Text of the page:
It Comes at Night is at its best in these moments, using apocalyptic horror to reflect the horrors of our own society.
With It Comes at Night, writer-director Trey Edward Shults follows his impressive debut Krisha with a thriller so intentionally vague that it will leave many viewers scratching their heads. Despite being maddeningly opaque, it’s a tidy, scary, viciously intense chamber piece featuring strong performances all around.
We meet Paul (Joel Edgerton), his wife Sarah (Carmen Ejogo) and their son Travis (Kelvin Harrison) clad in gasmasks and saying their goodbyes to Sarah’s catatonic father Bud (David Pendleton). The men take Bud outside, shoot him in the head and set his body on fire. These are survivors of an unnamed, apocalyptic pandemic, and their forest refuge is fortified against intruders and against an airborne disease that Bud had just contracted.
Shults doesn’t miss a beat, using every arrow in his filmmaking quiver to ratchet up a gripping sense of dread. Of particular note is the repeated image of the blood red door to Paul and Sarah’s woodland home, and an eerie piece of foreshadowing following an unexpected shootout.
After these early moments, Shults keeps the pace slow and natural. Comparisons will inevitably be made between It Comes at Night and Robert Eggers’ acclaimed The Witch, which likewise starts with a bang before settling in at an uneasy pace before going bonkers again. However, Shults’ latest has more in common with Sean Durkin’s 2011 thriller Martha Marcy May Marlene, which thrives on the similar sense that something is y wrong just beyond the view of its characters.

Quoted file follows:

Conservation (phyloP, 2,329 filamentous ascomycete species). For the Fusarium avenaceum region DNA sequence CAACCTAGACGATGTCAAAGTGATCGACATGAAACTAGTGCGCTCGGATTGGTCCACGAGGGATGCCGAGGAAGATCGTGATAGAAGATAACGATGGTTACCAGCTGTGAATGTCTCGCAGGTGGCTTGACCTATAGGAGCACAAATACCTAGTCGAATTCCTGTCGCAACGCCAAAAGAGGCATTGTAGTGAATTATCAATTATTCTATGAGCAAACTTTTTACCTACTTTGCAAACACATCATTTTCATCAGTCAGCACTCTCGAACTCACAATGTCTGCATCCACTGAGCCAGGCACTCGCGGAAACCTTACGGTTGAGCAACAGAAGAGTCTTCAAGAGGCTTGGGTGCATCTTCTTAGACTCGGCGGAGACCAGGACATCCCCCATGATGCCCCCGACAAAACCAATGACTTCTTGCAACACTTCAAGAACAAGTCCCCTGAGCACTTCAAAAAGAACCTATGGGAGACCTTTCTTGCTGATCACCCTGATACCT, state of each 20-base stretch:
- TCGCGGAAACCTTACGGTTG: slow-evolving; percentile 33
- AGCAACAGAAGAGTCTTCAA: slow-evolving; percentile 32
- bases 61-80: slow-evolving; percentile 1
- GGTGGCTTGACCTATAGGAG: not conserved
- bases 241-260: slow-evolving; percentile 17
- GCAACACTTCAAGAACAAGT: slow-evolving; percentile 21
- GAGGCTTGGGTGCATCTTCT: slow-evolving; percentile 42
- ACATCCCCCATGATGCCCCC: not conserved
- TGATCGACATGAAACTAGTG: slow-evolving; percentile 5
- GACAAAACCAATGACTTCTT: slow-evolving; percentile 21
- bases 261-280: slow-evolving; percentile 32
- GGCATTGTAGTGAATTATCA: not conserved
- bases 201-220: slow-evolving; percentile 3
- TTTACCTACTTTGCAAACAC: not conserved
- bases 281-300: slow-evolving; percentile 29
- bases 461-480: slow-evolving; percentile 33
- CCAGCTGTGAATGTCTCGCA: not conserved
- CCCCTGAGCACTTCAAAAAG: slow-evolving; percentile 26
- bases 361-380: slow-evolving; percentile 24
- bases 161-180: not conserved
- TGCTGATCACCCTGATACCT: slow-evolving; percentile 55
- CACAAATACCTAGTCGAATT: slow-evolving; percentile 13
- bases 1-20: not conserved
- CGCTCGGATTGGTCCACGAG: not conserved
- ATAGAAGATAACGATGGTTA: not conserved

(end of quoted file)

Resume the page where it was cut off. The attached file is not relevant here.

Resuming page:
Unfortunately, It Comes at Night falls short, its dread built up with nowhere to go. By withholding so much, it makes you wonder “what is missing?” more than “what did I miss?”
Still, the film’s lack of clues is frustrating more than damning. Shults’ confident filmmaking, supported by surgical, ominous cinematography by Drew Daniels and a vivid, unsettling score by Brian McOmber, is thrilling to watch. Edgerton gives a sensitive but unsentimental performance, completely believable as a family man transformed by an apocalypse. Ejogo, criminally underused in Fantastic Beasts and Alien: Covenant, takes advantage of meatier material, infusing Sarah with a palpable warmth and fear that becomes the emotional center of the film. Relative newcomer Harrison makes Travis perfectly ambiguous, a satisfying cipher even when the film’s central mysteries feel incomplete.
Finally, It Comes at Night must be commended for featuring a racially diverse cast. It speaks to the state of the racially backward American film industry that the presence of an interracial family at the center of a film feels so refreshing. Though Shults doesn’t use this to make an obvious point, it is chilling when, late in the film, Sarah asks Travis if he touched the young white son of another surviving couple, fearful of what his parents will do. It’s hard not to find a political statement in a black mother wanting to keep her son safe from the apocalypse. It Comes at Night is at its best in these moments, using apocalyptic horror to reflect the horrors of our own society.